Strap in folks, because this is going to be a long one. And in that, I meant that this is the first in a long series of reviews. That’s right, I’m doing all the Dresden File books, with breaks to talk about writing and RPG as always.
Storm Front follows Harry Dresden as he goes from struggling to make his rent to suddenly being the center to too much attention as a series of murders start across Chicago. Why is he involved? Because Harry is a wizard (save the Harry Potter jokes, please), and not only does he consult with the police on any murder where magic is a likely culprit like now, but he has been hired by a woman to find her husband, who has been dabbling in magical forces. To make everything more complicated, Harry’s past lurks over his head and could take his life if he puts a toe out of line. Almost literally. And then the mob is involved. Some days, it obviously doesn’t pay to get out of bed.
Not that Harry gets to see his bed much in this book. The pacing is pretty rapid-fire, and is constantly going. And snowballing. It was one of the strongest parts of the story, since it made it hard to put the book down. Some of that was the very nature of what the character did professional. PIs (which is basically what Harry was in this book) allow a writer to constantly throw stuff at them. What made it impressive was how everything dovetailed together. It is completely possible to have a sub plot that doesn’t go anywhere thrown into a PI-type plot, but this time it actually worked well with the main plot and kept feeding the tension instead of distracting from it.
Another thing well done was Harry’s interaction with other characters. The descriptions were great, especially from a first-person view point since they showed some of Harry’s personality as well as what they were looking for (I’m a sucker for a two-for). We saw him not only in direct, physical conflict with people, but with intellectual conflict, even with people that he liked. It was also great to see a non-romantic relationship between the male character and the female. Harry had a healthy, sisterly relationship with Murphy, and if it develops into a romance later on in this series, I might cry in frustration unless it is done just right.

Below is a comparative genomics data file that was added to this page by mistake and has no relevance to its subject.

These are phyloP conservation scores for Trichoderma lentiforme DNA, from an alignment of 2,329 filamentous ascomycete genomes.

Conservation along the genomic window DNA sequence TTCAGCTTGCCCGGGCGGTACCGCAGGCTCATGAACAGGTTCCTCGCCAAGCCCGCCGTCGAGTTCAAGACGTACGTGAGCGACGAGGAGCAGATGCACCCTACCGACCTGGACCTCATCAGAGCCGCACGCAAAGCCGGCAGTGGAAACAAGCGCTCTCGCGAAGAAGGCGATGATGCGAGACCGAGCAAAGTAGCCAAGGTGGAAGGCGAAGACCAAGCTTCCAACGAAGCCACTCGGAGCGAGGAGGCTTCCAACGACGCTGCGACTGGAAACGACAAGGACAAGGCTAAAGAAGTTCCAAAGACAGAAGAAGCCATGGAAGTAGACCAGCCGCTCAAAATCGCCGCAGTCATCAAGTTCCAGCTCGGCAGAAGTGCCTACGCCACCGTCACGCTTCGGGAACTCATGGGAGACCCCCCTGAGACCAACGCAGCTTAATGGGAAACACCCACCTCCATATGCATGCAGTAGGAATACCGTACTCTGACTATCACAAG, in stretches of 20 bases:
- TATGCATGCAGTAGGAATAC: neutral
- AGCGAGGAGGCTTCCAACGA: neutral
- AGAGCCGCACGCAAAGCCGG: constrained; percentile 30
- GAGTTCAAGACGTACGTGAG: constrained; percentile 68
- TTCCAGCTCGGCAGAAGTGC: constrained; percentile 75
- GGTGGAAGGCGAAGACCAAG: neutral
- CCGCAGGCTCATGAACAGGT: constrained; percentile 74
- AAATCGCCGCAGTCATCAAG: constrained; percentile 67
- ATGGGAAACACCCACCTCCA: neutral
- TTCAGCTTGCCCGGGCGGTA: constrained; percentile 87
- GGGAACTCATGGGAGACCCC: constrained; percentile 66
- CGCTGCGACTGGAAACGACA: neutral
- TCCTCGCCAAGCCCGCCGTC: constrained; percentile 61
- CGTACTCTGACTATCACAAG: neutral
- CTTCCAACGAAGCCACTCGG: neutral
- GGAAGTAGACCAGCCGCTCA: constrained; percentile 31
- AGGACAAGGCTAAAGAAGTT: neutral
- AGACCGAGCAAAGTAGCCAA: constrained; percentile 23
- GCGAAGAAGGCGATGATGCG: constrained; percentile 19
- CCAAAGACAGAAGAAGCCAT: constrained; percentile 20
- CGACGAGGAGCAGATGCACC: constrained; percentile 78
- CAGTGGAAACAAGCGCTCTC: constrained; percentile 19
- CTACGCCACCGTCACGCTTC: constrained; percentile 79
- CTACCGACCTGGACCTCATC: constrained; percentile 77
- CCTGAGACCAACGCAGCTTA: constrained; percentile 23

Enough of the virtues, though. I did have a couple of problems with this book that I could technically forgive, but on the other hand, I can’t. One is the lack of a mental image I have of Harry. This is my big problem with first-person view point books. It is so difficult to get the details of what he looks like out, and out quickly. As a result, I know Harry’s personality, I know his history, I even know his powers and magical abilities. But I’m really spotty on what he looks like, mostly because it took him so long to get that information to us. To a certain extent, you can rely on cover art, but then you have people who get the bad luck to get the end of the cover art budget so the protagonist looks like the exact opposite of your character. It’s something that’s a struggle with any book, and in this case it just showed for me.
The other problem I had was the world. At first, I blamed this on the fact I’ve never left a set little area in Oklahoma/Texas with a couple of exceptions. Chicago was as foreign to me as Paris or London would be to anyone else. But then I realized that Chicago had very little to do with the problems I was having, since I’m pretty good at adapting to new cultural norms/landmarks. The problem was the magic. In some cases, I got enough information that I understood it, and sometimes the lack of details made sense because you can’t dump everything into a book. But overall, my feeling for the fantasy of the world is pretty disjointed. We’ve got fae, we’ve got the standard wizard stuff, we’ve got a few twists on the traditional. I’m not saying it didn’t work completely, but I feel like it could have been smoother.
Over all… It was the first book in a series. It was capable of standing alone, but it could be extended upon easily. Some aspects of it were clumsy, and the obvious hints that there were going to be more to this story sort of bothered me, but that’s me. I like each book to be it’s own little thing, and leaving little hints just annoys me if they are too overt. I’ve learned from several reliable sources that the series gets better as it progresses, so I’m hopeful for the series as a whole. I just wished there weren’t so many obvious, “Here, I’m going to mention this really important thing…and then not talk about it so you’ll read the second book.”